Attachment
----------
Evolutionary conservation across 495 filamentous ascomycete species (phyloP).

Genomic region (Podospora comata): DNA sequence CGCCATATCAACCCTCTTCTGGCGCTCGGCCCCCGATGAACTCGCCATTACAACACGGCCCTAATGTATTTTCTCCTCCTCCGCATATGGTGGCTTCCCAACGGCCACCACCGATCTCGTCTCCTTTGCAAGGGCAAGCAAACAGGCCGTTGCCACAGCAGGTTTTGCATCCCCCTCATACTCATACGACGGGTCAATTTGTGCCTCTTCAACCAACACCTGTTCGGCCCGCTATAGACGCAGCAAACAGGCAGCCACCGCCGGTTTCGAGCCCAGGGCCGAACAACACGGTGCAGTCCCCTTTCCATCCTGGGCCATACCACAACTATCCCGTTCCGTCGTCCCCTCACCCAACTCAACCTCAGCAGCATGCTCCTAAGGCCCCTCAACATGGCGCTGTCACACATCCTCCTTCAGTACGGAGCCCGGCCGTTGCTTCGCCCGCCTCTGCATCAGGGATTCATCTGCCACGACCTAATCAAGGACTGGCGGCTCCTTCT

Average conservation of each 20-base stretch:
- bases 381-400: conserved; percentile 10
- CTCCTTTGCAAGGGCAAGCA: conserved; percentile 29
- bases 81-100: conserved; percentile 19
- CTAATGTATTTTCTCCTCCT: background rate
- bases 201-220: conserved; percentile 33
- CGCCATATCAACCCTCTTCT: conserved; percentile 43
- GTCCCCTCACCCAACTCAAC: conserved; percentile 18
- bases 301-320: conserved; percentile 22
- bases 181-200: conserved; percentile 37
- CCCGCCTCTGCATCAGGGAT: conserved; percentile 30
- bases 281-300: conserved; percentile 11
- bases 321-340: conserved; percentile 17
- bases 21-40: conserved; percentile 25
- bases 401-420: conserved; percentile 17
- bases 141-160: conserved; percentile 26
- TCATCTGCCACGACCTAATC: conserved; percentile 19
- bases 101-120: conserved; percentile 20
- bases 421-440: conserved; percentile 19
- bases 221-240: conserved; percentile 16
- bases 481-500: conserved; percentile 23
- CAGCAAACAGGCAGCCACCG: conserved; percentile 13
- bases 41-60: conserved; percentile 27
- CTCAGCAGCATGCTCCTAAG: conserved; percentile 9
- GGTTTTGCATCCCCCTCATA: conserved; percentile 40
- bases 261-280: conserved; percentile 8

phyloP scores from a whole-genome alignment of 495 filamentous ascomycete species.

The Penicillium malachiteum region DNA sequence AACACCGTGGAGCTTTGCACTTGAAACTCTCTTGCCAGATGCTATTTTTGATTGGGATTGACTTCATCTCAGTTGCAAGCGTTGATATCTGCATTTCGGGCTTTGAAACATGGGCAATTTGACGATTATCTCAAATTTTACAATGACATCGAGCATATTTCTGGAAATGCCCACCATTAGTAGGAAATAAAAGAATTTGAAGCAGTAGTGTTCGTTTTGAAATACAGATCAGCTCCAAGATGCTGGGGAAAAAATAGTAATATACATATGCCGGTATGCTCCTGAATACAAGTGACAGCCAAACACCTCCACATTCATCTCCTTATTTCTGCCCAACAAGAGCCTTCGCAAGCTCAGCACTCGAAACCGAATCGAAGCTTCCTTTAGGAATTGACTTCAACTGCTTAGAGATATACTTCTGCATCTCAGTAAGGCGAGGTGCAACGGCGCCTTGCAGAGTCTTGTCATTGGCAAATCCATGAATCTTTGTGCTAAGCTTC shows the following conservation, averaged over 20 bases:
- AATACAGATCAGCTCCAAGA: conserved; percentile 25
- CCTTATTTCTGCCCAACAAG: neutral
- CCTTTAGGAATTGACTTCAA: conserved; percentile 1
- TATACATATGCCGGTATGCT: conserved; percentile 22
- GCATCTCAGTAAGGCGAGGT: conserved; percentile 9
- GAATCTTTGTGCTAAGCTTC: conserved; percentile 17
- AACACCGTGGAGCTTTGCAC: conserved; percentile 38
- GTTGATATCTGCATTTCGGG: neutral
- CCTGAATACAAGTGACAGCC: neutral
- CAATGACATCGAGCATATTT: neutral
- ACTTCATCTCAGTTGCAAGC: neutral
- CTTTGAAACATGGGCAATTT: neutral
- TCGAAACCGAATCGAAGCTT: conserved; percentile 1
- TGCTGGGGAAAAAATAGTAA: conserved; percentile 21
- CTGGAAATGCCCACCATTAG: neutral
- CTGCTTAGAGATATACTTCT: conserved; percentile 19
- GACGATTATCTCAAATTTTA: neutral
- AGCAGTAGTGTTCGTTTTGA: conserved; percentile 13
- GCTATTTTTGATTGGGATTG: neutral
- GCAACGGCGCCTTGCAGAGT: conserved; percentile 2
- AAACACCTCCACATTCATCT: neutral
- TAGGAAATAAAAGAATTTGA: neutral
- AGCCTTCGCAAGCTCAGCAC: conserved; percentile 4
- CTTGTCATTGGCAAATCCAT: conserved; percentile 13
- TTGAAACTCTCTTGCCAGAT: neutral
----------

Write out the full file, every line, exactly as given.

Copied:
Evolutionary conservation across 495 filamentous ascomycete species (phyloP).

Genomic region (Podospora comata): DNA sequence CGCCATATCAACCCTCTTCTGGCGCTCGGCCCCCGATGAACTCGCCATTACAACACGGCCCTAATGTATTTTCTCCTCCTCCGCATATGGTGGCTTCCCAACGGCCACCACCGATCTCGTCTCCTTTGCAAGGGCAAGCAAACAGGCCGTTGCCACAGCAGGTTTTGCATCCCCCTCATACTCATACGACGGGTCAATTTGTGCCTCTTCAACCAACACCTGTTCGGCCCGCTATAGACGCAGCAAACAGGCAGCCACCGCCGGTTTCGAGCCCAGGGCCGAACAACACGGTGCAGTCCCCTTTCCATCCTGGGCCATACCACAACTATCCCGTTCCGTCGTCCCCTCACCCAACTCAACCTCAGCAGCATGCTCCTAAGGCCCCTCAACATGGCGCTGTCACACATCCTCCTTCAGTACGGAGCCCGGCCGTTGCTTCGCCCGCCTCTGCATCAGGGATTCATCTGCCACGACCTAATCAAGGACTGGCGGCTCCTTCT

Average conservation of each 20-base stretch:
- bases 381-400: conserved; percentile 10
- CTCCTTTGCAAGGGCAAGCA: conserved; percentile 29
- bases 81-100: conserved; percentile 19
- CTAATGTATTTTCTCCTCCT: background rate
- bases 201-220: conserved; percentile 33
- CGCCATATCAACCCTCTTCT: conserved; percentile 43
- GTCCCCTCACCCAACTCAAC: conserved; percentile 18
- bases 301-320: conserved; percentile 22
- bases 181-200: conserved; percentile 37
- CCCGCCTCTGCATCAGGGAT: conserved; percentile 30
- bases 281-300: conserved; percentile 11
- bases 321-340: conserved; percentile 17
- bases 21-40: conserved; percentile 25
- bases 401-420: conserved; percentile 17
- bases 141-160: conserved; percentile 26
- TCATCTGCCACGACCTAATC: conserved; percentile 19
- bases 101-120: conserved; percentile 20
- bases 421-440: conserved; percentile 19
- bases 221-240: conserved; percentile 16
- bases 481-500: conserved; percentile 23
- CAGCAAACAGGCAGCCACCG: conserved; percentile 13
- bases 41-60: conserved; percentile 27
- CTCAGCAGCATGCTCCTAAG: conserved; percentile 9
- GGTTTTGCATCCCCCTCATA: conserved; percentile 40
- bases 261-280: conserved; percentile 8

phyloP scores from a whole-genome alignment of 495 filamentous ascomycete species.

The Penicillium malachiteum region DNA sequence AACACCGTGGAGCTTTGCACTTGAAACTCTCTTGCCAGATGCTATTTTTGATTGGGATTGACTTCATCTCAGTTGCAAGCGTTGATATCTGCATTTCGGGCTTTGAAACATGGGCAATTTGACGATTATCTCAAATTTTACAATGACATCGAGCATATTTCTGGAAATGCCCACCATTAGTAGGAAATAAAAGAATTTGAAGCAGTAGTGTTCGTTTTGAAATACAGATCAGCTCCAAGATGCTGGGGAAAAAATAGTAATATACATATGCCGGTATGCTCCTGAATACAAGTGACAGCCAAACACCTCCACATTCATCTCCTTATTTCTGCCCAACAAGAGCCTTCGCAAGCTCAGCACTCGAAACCGAATCGAAGCTTCCTTTAGGAATTGACTTCAACTGCTTAGAGATATACTTCTGCATCTCAGTAAGGCGAGGTGCAACGGCGCCTTGCAGAGTCTTGTCATTGGCAAATCCATGAATCTTTGTGCTAAGCTTC shows the following conservation, averaged over 20 bases:
- AATACAGATCAGCTCCAAGA: conserved; percentile 25
- CCTTATTTCTGCCCAACAAG: neutral
- CCTTTAGGAATTGACTTCAA: conserved; percentile 1
- TATACATATGCCGGTATGCT: conserved; percentile 22
- GCATCTCAGTAAGGCGAGGT: conserved; percentile 9
- GAATCTTTGTGCTAAGCTTC: conserved; percentile 17
- AACACCGTGGAGCTTTGCAC: conserved; percentile 38
- GTTGATATCTGCATTTCGGG: neutral
- CCTGAATACAAGTGACAGCC: neutral
- CAATGACATCGAGCATATTT: neutral
- ACTTCATCTCAGTTGCAAGC: neutral
- CTTTGAAACATGGGCAATTT: neutral
- TCGAAACCGAATCGAAGCTT: conserved; percentile 1
- TGCTGGGGAAAAAATAGTAA: conserved; percentile 21
- CTGGAAATGCCCACCATTAG: neutral
- CTGCTTAGAGATATACTTCT: conserved; percentile 19
- GACGATTATCTCAAATTTTA: neutral
- AGCAGTAGTGTTCGTTTTGA: conserved; percentile 13
- GCTATTTTTGATTGGGATTG: neutral
- GCAACGGCGCCTTGCAGAGT: conserved; percentile 2
- AAACACCTCCACATTCATCT: neutral
- TAGGAAATAAAAGAATTTGA: neutral
- AGCCTTCGCAAGCTCAGCAC: conserved; percentile 4
- CTTGTCATTGGCAAATCCAT: conserved; percentile 13
- TTGAAACTCTCTTGCCAGAT: neutral